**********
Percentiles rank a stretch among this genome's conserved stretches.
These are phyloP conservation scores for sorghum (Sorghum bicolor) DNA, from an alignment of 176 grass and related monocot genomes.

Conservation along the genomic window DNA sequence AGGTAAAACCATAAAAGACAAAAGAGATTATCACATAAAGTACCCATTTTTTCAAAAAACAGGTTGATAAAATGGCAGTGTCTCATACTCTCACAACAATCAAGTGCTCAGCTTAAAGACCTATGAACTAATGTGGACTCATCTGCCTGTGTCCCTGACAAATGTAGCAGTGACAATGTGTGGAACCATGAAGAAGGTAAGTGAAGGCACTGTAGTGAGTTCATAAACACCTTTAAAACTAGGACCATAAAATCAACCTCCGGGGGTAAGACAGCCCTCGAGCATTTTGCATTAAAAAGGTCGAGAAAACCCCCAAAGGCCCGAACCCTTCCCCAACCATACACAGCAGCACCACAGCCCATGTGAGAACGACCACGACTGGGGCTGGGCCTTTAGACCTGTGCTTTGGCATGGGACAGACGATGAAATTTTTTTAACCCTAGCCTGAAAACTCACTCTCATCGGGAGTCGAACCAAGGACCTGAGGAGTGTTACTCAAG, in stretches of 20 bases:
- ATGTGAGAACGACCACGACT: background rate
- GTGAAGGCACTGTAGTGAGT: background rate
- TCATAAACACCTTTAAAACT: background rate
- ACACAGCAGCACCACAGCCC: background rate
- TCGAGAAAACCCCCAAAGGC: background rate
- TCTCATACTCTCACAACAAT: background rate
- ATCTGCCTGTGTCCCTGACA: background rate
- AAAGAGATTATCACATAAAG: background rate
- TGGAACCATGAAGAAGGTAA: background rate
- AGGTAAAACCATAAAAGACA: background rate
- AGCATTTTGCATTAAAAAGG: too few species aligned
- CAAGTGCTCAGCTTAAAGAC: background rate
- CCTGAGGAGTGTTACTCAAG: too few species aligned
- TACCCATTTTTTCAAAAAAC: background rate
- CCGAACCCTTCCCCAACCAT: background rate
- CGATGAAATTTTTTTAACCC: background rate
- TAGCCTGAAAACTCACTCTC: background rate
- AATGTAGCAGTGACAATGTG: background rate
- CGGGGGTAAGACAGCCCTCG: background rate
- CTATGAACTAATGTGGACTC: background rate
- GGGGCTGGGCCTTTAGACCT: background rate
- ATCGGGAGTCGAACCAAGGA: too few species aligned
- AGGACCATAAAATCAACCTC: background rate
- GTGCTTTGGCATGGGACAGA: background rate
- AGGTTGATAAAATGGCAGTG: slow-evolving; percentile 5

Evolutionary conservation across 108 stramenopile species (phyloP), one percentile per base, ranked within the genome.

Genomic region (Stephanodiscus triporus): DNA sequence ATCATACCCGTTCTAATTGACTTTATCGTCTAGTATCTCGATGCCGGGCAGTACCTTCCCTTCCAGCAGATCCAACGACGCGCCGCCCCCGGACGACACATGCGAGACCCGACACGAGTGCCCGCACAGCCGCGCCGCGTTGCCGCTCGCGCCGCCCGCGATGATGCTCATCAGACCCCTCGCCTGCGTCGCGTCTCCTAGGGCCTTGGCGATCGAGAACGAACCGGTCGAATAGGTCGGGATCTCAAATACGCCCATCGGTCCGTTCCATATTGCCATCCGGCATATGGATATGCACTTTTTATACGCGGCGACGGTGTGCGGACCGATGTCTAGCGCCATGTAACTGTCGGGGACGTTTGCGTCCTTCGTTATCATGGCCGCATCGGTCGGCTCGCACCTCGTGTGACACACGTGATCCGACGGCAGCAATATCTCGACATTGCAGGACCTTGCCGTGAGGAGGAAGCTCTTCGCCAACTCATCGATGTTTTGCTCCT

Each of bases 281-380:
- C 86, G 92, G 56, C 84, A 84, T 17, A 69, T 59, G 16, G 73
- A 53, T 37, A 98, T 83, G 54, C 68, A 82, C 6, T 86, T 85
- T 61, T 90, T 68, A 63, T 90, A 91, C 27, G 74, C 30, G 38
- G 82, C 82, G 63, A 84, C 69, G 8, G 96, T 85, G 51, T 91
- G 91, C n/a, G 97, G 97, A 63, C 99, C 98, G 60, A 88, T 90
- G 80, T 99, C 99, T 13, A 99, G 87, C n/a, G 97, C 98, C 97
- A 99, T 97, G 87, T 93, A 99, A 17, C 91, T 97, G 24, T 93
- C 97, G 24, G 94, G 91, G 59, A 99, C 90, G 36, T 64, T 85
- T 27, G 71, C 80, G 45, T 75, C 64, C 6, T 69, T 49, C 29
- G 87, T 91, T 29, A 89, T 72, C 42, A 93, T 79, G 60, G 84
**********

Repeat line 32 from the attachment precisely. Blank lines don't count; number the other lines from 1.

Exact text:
- C 86, G 92, G 56, C 84, A 84, T 17, A 69, T 59, G 16, G 73